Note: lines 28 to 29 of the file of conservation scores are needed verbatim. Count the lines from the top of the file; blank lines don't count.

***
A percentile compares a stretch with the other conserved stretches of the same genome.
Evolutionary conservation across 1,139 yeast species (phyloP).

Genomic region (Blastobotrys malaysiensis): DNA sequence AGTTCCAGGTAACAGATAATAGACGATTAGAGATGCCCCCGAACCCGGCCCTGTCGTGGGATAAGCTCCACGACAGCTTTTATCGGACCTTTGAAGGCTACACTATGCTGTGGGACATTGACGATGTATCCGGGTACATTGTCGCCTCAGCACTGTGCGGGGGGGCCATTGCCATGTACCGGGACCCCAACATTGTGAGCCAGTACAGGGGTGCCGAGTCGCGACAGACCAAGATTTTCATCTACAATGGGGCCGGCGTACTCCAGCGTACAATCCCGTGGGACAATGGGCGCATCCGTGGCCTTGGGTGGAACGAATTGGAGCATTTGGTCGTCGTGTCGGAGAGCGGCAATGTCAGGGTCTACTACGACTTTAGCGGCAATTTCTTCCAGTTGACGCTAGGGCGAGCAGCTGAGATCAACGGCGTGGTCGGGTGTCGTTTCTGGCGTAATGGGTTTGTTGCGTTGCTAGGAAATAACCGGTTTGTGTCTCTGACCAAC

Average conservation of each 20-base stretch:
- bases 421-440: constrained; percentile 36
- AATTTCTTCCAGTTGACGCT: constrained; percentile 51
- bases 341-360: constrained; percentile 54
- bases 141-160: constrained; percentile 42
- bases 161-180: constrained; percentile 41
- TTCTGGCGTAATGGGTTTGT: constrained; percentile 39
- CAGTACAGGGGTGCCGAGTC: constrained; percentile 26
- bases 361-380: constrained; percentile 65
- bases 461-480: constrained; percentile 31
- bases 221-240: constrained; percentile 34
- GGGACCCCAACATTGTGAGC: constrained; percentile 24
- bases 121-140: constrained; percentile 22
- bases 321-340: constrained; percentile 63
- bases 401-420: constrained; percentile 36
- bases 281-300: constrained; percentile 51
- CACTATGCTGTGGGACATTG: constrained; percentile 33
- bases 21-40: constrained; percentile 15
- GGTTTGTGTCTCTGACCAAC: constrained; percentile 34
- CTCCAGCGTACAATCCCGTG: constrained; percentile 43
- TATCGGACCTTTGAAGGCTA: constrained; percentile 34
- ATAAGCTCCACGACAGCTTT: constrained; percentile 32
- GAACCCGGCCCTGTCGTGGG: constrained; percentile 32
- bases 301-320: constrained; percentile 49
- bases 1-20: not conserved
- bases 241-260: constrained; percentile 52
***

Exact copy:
- bases 1-20: not conserved
- bases 241-260: constrained; percentile 52